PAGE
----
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These four books are all part of the HarperCollins I Can Read! series. The brand has been around for over 50 years and instrumental in helping young people learn how to read. These four titles feature an abundance of wonderful characters as depicted by award-winning authors and artists.

A Birthday for Frances is a Level 2 reader: "high-interest stories for developing readers." Gloria is having a birthday soon, and all her friends are very happy for her--everyone except Frances. Frances can't understand why everyone else has birthdays but he doesn't. Anyone familiar with children's books will recognize Russell Hoban's delightful characters aimed at readers 4 - 8 years of age.

Dixie Wins the Race is the fifth in the series featuring Dixie, the lovable and even-tempered dog. This Level 1 I Can Read! title is aimed at beginning readers. The sentences rarely stray beyond four or five words, and each word should already be familiar to the reader aged 4 - 8 years of age.

Batman versus Man-Bat, rated Level 2, is described as "reading with help." Even the title suggests a higher degree of difficulty for the 4 - 8-year-old reader. The story itself is more developed and mature as it relates to a half-man, half-batlike creature that attacks legendary Gotham City:

Then the creature bit through the grappling hook cable. Batman tumbled onto a roof garden. The creature escaped into the night.
Pretty heady stuff for a four-year-old. This is a challenge and well worth it.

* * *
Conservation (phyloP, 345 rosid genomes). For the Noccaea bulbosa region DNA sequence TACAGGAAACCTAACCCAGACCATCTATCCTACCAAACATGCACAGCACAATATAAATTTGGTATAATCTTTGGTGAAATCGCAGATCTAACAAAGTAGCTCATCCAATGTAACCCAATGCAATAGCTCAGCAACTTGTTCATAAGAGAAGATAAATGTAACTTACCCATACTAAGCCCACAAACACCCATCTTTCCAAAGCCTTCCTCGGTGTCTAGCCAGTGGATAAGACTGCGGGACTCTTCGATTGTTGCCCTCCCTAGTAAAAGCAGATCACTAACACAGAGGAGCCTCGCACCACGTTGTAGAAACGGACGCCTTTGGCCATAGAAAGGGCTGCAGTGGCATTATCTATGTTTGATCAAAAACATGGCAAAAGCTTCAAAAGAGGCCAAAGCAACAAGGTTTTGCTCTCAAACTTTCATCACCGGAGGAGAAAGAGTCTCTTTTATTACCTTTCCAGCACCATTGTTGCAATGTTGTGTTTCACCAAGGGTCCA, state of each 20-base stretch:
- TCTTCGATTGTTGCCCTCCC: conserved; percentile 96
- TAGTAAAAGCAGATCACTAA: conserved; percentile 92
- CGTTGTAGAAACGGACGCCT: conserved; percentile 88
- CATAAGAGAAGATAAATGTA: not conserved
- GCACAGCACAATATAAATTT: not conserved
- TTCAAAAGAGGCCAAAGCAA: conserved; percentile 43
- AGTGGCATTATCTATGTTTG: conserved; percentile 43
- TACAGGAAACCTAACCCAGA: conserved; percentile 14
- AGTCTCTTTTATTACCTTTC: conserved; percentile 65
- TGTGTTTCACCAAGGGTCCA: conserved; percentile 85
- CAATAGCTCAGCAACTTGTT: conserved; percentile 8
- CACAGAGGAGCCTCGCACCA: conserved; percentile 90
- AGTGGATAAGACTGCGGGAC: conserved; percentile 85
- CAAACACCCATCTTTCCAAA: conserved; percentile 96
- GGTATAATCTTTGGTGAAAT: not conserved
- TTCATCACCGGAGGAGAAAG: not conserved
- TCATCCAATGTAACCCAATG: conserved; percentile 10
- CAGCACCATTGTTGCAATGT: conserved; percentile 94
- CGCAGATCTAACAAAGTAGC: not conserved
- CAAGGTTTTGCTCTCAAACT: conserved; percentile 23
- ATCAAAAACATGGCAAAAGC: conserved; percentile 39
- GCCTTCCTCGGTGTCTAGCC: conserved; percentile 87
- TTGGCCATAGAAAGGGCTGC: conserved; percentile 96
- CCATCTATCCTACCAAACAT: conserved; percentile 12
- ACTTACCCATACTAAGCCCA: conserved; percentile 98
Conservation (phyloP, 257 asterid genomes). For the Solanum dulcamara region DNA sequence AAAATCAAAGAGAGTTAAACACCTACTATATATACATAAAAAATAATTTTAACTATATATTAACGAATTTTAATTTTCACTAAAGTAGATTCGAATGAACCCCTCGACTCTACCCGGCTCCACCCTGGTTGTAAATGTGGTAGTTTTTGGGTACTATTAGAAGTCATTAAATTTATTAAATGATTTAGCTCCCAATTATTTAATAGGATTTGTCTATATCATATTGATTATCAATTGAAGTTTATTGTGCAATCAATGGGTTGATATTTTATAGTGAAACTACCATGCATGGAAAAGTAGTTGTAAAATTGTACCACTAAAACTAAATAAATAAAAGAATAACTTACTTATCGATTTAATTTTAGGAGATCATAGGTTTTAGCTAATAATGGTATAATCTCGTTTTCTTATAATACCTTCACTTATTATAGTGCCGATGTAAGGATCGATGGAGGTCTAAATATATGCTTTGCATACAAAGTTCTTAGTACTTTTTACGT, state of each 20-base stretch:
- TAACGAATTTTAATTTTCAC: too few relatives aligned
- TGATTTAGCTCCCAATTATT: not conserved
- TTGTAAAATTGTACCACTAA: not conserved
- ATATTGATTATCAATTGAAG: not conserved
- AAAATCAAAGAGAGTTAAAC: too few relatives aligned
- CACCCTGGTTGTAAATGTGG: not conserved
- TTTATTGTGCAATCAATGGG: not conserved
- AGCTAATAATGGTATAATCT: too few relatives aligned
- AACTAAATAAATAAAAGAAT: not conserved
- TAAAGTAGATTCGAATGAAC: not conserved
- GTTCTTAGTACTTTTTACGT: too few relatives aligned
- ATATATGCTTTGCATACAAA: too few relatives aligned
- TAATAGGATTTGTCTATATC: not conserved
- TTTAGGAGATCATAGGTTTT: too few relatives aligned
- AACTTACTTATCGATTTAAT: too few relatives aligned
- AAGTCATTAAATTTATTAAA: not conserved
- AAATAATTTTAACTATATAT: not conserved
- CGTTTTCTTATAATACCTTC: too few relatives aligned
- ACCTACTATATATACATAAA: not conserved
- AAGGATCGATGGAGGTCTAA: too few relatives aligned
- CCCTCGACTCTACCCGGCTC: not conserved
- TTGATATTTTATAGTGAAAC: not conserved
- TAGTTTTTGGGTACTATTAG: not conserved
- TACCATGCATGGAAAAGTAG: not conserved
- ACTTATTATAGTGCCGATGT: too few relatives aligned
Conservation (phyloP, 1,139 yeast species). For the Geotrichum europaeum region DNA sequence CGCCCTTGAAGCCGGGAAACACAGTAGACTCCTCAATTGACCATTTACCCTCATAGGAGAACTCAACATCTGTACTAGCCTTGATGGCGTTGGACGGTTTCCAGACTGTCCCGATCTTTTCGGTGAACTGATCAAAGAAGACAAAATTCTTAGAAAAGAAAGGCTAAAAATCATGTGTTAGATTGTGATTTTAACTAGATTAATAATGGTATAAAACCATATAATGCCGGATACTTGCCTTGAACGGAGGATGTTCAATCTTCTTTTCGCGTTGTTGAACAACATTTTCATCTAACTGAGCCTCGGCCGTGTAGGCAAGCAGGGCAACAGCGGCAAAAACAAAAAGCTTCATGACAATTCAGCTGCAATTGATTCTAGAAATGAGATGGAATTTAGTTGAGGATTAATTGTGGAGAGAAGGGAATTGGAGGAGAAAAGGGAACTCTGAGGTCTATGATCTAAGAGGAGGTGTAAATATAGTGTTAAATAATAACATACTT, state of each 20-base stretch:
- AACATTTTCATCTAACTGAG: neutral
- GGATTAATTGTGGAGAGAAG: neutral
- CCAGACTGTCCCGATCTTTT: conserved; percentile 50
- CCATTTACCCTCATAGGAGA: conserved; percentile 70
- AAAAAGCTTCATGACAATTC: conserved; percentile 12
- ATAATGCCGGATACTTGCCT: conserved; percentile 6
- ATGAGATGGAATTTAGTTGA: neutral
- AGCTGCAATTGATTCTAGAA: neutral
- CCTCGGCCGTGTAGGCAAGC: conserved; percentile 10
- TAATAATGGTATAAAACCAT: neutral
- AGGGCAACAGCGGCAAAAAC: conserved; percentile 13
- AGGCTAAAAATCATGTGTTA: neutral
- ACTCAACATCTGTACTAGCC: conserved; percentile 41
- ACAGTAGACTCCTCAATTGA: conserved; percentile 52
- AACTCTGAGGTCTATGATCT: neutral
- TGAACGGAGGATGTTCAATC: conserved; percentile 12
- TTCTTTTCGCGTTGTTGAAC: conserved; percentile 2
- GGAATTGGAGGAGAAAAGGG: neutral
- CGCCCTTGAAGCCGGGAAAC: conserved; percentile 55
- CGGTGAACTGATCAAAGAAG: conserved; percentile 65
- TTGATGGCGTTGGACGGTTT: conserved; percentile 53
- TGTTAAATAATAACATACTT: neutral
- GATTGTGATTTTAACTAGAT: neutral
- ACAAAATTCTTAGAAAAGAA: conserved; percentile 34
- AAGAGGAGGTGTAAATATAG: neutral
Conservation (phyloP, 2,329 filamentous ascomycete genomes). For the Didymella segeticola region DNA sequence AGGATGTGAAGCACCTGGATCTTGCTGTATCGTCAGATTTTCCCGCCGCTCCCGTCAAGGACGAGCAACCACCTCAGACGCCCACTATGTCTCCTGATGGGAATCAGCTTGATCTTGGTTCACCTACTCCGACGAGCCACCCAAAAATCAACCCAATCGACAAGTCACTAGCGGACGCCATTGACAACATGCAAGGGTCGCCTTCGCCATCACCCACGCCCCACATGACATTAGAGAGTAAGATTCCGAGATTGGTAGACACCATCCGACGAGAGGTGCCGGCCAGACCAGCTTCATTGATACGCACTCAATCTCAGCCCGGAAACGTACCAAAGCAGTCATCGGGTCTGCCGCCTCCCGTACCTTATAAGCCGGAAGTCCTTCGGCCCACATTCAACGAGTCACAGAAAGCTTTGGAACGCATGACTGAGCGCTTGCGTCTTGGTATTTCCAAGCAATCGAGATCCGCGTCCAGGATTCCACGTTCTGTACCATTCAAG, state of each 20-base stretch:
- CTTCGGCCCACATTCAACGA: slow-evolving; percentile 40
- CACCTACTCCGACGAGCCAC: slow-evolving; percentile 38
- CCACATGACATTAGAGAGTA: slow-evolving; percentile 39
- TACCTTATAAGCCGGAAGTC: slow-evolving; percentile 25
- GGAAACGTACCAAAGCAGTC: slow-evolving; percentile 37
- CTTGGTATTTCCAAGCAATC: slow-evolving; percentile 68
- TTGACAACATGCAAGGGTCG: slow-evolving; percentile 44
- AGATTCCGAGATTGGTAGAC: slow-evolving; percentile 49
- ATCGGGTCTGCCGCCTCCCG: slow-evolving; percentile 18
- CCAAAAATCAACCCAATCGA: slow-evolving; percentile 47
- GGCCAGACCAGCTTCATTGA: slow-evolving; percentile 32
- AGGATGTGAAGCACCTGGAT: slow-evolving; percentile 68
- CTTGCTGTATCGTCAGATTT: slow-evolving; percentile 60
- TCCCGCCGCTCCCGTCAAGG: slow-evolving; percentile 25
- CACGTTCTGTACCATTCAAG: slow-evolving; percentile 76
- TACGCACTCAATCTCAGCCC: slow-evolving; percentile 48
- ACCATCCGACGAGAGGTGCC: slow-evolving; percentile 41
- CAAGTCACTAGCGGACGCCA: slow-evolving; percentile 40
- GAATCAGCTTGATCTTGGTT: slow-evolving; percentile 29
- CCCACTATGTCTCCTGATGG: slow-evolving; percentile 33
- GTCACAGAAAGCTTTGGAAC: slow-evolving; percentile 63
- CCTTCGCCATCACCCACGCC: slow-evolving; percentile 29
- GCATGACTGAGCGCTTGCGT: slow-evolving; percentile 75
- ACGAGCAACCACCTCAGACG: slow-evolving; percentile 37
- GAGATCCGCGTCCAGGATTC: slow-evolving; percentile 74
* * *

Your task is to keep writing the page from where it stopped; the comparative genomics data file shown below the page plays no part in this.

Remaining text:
And finally, It's Christmas! is aimed at children who have begun "reading alone." The plot here is more engaging--more characters and more storylines to follow--and will challenge more experienced readers. The book is made up of a dozen little poems that are both witty and winsome. From one of the lengthier odes called "Our Christmas Tree":
Daddy took me to the forest
for our Christmas tree today,
he said that we'd enjoy it
and we'd hardly have to pay.

We were wearing scarves and mittens,
all our very warmest clothes,
but our cheeks soon looked like cherries
and our fingers nearly froze.

We hunted through the forest
for a tree that was just right,
by the time we finally found one
we were both an awful sight.

I was shivering and shaking,
Daddy shook and shivered too,
I was colder than an iceberg,
Daddy's face was turning blue.

Daddy finally chopped that tree down,
but the way he did was dumb,
when it fell, it knocked him backwards
and he cut his nose and thumb,
Daddy also sprianed his shoulder,
banged an elbow, scraped a knee,
as I helped him up, he muttered,
"Son! Next year we'll buy our tree."
Admittedly, that may be a bit graphic for a five-year-old, but with the the abundance of video games and violent television shows, maybe it's not so bad. One strange element of this poem--and the others poems here--is the punctuation: the commas at the end of every line don't belong. But these books are aimed more at teaching the youngster how to read as opposed to writing.


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  Steven Rosen/2012 for curled up with a good kid's book  

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